Why the Nuggets’ size advantage could be too much for Heat to overcome

new balance


Nikola Jokić did not attempt a field goal in Game 1 of the NBA Finals until he stripped Miami Heat backup center Cody Zeller and dropped in a layup with 3.3 seconds remaining in the first quarter, when his Denver Nuggets were dominating the points-in-the-paint battle, 20-6, on their way to an early 9-point lead.

The lead swelled to as many as 24 points, as the Nuggets overwhelmed the Heat in a 104-93 victory with a size advantage that is not about to change over the course of what (on first viewing) could be a short series.

We will get to Jokić and the 27-10-14 triple-double he registered with the ease of a horse-drawn MVP acceptance speech, but Aaron Gordon made clear the magnitude of Denver’s height from the jump. The 6-foot-8, 235-pound two-time slam dunk contest runner-up bullied Gabe Vincent and every other smaller defender Miami tried to hide on him, scoring 12 points on 6-for-6 shooting at the rim in the first quarter.

“This is just Denver Nuggets basketball. We find a mismatch, we exploit it, and we keep going to it,” Gordon told reporters. “I was just taking what the defense was giving me and attacking what I felt was a mismatch.”

Bam Adebayo is the only one of Miami’s top seven players taller than 6-7, and he is still giving up at least two inches and 30 pounds to Jokić. The Serbian center is officially listed at 6-11, one inch shorter than the Nuggets pegged him in 2019 and two inches shorter than Gordon described him in an in-game interview. Insert the 6-11 Zeller next to Jokić, and you will quickly discover that official heights are works of fiction.

Jokić’s unique ability to space and see the floor with size — he’s shooting 47.5% from 3-point range and averaging a playoff-best 10.5 assists per game, pulls Adebayo from the basket, because the Heat have nobody else to guard him. That leaves no protection at the rim, where Jokić found his 6-5 point guard, Jamal Murray, for two first-quarter cutting dunks that the shorter Vincent could only watch from behind.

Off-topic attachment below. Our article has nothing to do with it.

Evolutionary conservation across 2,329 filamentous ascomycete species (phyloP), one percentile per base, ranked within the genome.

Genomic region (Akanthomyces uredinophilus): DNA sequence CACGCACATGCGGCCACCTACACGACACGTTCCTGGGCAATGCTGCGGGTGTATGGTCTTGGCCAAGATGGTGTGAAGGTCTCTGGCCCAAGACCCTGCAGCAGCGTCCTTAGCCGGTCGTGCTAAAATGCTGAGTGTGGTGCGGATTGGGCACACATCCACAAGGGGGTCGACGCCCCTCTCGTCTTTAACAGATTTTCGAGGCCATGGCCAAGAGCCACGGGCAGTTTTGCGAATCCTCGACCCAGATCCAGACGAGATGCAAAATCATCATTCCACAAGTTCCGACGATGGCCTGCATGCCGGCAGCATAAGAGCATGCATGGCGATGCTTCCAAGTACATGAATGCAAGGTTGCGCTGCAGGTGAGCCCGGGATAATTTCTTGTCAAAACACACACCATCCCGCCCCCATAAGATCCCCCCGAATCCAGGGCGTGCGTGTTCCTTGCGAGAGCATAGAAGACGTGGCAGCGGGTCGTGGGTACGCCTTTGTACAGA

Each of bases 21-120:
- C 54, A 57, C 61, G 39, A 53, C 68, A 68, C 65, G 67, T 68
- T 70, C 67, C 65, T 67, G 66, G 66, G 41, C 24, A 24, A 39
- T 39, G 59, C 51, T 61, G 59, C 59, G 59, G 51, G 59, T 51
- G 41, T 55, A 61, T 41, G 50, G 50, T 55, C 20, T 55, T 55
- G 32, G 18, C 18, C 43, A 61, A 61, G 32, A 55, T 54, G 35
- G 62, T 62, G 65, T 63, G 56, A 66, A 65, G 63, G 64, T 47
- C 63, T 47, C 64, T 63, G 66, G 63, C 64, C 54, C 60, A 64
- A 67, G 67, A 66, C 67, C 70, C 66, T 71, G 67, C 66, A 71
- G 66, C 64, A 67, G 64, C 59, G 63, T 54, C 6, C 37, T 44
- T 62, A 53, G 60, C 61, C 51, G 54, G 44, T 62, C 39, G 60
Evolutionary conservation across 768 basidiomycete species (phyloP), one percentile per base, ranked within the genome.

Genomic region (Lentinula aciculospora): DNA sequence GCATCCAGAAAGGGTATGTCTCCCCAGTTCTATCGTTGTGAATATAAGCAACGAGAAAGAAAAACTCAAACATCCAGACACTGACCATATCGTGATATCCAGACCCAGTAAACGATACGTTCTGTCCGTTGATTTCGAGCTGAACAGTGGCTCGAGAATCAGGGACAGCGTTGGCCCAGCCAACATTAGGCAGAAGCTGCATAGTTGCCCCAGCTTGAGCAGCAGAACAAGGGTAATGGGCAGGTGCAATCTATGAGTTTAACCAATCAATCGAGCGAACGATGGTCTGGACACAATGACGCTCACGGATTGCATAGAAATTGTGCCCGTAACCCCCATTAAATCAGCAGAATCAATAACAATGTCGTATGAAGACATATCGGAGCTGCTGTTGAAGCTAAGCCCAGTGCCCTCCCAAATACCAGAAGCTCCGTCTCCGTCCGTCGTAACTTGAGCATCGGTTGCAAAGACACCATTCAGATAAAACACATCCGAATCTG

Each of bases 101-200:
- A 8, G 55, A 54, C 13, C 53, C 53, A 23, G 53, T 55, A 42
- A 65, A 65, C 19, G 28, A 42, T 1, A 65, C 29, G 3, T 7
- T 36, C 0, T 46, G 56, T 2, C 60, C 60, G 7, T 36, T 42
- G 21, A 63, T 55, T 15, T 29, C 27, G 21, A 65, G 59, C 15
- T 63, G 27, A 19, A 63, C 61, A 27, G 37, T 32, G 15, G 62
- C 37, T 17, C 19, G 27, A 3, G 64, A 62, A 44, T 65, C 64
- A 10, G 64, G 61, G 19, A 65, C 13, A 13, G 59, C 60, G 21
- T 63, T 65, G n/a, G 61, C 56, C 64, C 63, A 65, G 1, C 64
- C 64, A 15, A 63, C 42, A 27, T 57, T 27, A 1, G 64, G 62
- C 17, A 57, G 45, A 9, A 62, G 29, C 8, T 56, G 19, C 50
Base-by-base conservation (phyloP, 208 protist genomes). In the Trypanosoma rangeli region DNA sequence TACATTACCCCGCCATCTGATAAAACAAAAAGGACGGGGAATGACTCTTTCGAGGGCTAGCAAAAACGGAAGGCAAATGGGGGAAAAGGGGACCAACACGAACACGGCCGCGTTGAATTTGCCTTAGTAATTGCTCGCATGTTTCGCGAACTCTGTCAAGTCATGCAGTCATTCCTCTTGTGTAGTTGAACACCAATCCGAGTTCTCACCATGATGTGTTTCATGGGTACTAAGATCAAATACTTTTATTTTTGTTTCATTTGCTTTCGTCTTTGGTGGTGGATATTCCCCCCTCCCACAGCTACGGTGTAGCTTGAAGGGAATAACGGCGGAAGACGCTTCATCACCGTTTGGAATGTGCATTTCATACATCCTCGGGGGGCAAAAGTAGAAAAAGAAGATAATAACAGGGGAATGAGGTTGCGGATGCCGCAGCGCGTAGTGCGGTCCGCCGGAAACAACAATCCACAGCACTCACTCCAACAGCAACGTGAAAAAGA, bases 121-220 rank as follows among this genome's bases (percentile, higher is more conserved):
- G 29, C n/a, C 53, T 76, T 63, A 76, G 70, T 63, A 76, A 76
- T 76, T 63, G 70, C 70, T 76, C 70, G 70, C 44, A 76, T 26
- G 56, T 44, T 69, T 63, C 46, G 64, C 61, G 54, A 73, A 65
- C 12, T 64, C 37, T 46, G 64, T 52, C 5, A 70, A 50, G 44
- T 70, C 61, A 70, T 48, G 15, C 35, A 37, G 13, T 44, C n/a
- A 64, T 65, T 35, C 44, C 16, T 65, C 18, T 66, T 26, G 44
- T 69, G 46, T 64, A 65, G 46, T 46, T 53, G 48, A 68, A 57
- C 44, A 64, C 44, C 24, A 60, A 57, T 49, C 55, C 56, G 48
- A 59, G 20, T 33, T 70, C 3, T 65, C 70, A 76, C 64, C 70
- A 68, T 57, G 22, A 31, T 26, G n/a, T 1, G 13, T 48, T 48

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“They are a physical group,” said Vincent, one of few bright spots offensively for Miami. “We had to adjust to their physicality early, especially myself. They had a couple layups on me early that we had to adjust to. But, you know, it’s a long series, first to four wins, adjustments will be made, and we’ll learn from this loss.”

It was 6-10 wing Michael Porter Jr.’s turn next. He drilled a 3 over the outstretched arms of Jimmy Butler and saw only daylight for another over 6-foot Kyle Lowry, pushing Denver’s lead to 11 early in the second quarter. In between, he ran free from Lowry for a pair of dunks to which Adebayo could not recover in time.

“He’s 6-10, he’s doing more than just knocking down shots, and that’s dangerous,” Murray said of Porter after the two combined for 40 points. “When he’s doing that, he’s helping us a lot just being on the wing.”

Even the ageless Jeff Green felt comfortable enough posting Adebayo for a second-quarter turnaround.

Denver Nuggets star Nikola Jokic (15) posts up Miami Heat counterpart Bam Adebayo (13) during the first quarter of Game 1 of the NBA Finals on Thursday. (AAron Ontiveroz/The Denver Post)

Denver Nuggets star Nikola Jokić posts up Miami Heat counterpart Bam Adebayo during the first quarter of Game 1 of the NBA Finals on Thursday. (AAron Ontiveroz/The Denver Post)